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I was watching Banshee and I couldn't understand why some guy used this phrase:

A: I’m going to kill you.
B: You already have.

Why B didn't say "You already done" or "You already did" instead of "You already have"?

I could understand the meaning of the sentence but I couldn't understand why this is true correct to say this sentence.

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This is short for "You already have killed me." or "You have already done so." To say "You already done" would not be correct. "You already did" would be correct, and in this context would have the exact same meaning, the difference is purely one of style.

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The verb "to kill" can mean figuratively

I have not seen the movie, so I don't know if your context is negative or positive. Just looking at the sentence, the first character is clearly threatening the second (though not necessarily with real death - people can say "I am going to kill you" just when they are really angry with someone). The second character turns it into a joke, and uses another meaning of the verb "to kill".

So, if the context were positive (with no intention of real killing), your sentence may mean something like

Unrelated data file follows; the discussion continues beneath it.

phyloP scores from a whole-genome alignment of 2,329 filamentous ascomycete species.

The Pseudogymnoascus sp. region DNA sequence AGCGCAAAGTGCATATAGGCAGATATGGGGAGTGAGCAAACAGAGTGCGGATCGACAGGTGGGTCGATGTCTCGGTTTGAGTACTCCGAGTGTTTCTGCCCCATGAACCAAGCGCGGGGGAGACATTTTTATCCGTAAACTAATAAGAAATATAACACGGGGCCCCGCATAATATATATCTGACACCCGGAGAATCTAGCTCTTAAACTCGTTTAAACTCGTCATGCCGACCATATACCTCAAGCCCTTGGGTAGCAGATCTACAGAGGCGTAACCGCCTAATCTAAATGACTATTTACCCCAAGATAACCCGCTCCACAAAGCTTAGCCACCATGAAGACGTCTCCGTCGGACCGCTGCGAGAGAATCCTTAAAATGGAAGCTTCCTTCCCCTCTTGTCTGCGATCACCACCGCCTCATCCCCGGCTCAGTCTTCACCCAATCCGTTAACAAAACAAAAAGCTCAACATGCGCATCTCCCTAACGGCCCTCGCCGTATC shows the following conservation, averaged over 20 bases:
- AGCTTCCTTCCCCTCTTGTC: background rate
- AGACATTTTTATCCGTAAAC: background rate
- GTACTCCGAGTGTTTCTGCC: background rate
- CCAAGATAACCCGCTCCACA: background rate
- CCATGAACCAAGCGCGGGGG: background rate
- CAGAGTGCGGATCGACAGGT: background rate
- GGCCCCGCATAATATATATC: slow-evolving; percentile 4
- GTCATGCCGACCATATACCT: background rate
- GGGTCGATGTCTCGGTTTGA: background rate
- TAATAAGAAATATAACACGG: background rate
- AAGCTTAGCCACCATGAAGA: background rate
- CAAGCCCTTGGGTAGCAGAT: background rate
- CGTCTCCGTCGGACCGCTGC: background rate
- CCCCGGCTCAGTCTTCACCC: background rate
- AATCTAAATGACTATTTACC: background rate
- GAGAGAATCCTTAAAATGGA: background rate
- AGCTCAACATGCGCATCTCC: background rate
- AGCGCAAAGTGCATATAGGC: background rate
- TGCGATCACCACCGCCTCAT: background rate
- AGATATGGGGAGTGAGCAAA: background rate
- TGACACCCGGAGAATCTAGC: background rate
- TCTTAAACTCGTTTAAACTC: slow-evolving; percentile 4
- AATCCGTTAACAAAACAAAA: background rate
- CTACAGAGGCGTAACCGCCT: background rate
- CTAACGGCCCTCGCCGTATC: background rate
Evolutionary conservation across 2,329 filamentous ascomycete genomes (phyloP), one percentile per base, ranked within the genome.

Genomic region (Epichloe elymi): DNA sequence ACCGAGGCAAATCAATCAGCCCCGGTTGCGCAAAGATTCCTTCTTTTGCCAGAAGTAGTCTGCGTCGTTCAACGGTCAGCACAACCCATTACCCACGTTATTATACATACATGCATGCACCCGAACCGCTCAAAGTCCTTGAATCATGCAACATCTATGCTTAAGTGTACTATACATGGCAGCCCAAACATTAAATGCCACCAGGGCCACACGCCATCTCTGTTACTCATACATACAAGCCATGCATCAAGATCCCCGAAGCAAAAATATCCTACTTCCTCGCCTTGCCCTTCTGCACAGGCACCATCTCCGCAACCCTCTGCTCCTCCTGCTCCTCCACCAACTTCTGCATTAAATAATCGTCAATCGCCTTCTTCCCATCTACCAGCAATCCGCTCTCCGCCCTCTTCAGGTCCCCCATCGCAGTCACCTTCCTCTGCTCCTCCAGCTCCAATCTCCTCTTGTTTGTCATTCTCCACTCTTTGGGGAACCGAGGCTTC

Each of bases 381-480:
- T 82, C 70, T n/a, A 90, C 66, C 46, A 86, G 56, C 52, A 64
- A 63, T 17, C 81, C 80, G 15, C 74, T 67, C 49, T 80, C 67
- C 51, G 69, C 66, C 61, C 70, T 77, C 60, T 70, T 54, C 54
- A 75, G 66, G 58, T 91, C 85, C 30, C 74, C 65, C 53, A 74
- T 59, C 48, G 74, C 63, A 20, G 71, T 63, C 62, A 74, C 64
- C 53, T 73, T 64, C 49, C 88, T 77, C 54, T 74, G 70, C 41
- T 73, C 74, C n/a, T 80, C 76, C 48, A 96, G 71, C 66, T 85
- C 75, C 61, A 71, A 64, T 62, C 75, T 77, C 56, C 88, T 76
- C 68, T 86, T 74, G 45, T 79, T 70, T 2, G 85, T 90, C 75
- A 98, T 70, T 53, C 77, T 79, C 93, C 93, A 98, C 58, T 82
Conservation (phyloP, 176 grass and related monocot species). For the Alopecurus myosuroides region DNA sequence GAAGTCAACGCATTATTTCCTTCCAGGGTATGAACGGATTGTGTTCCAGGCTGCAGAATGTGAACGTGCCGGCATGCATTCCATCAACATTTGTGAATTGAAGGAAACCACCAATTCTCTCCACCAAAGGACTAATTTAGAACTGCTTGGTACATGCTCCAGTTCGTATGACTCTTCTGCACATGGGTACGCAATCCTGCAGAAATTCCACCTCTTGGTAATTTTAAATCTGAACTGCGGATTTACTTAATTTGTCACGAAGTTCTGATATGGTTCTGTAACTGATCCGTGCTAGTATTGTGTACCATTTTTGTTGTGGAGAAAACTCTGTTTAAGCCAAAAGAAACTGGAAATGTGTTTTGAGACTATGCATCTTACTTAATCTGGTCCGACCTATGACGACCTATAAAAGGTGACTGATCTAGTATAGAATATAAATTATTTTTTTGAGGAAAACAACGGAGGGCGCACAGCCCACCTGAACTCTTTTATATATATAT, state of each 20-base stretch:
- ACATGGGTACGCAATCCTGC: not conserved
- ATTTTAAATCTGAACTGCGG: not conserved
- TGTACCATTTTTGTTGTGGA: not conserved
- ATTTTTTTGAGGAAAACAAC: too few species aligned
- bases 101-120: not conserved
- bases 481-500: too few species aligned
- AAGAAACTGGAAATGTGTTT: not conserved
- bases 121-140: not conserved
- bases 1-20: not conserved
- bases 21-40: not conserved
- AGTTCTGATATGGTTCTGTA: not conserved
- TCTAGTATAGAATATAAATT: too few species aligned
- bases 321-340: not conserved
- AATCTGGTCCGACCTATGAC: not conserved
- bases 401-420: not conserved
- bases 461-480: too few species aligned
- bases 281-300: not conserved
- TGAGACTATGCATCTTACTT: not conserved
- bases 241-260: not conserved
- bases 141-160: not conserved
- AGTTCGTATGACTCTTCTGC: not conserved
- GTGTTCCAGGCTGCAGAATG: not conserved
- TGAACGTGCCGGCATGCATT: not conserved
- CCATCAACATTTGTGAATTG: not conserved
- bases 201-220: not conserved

I am going to make you pay for this! (or I am going to make it hard for you)

You have already annoyed me to death/gotten on my nerves/harmed me.

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    There's nothing in the sentence or the context to suggest the 'kill' is used in a figurative or joking context. The connotation here is not the same as someone saying, 'You're killing me,' in a lighthearted way as if to say, 'You're making me laugh,' or 'You're tiring me out.'
    – dwilli
    Commented Dec 16, 2020 at 2:10
  • I did mention that I do not know the context of the movie. There is nothing in the sentence to suggest that "kill" is not used in a figurative way either.
    – fev
    Commented Dec 16, 2020 at 8:06
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    No, there's not. However, the connotation of the word 'kill' that means to make someone laugh or make someone work hard is not used by the person who is making the other person laugh or work hard. It's only used by the person who is laughing or working hard. When someone says, 'I'm going to kill you', they never mean, "I'm going to make you laugh." The phrase, 'You're killing me' is idiomatic and only used by the person who is laughing or working hard.
    – dwilli
    Commented Dec 16, 2020 at 17:31
  • Oh, I see what you mean. I see that my answer needs editing.
    – fev
    Commented Dec 16, 2020 at 17:34

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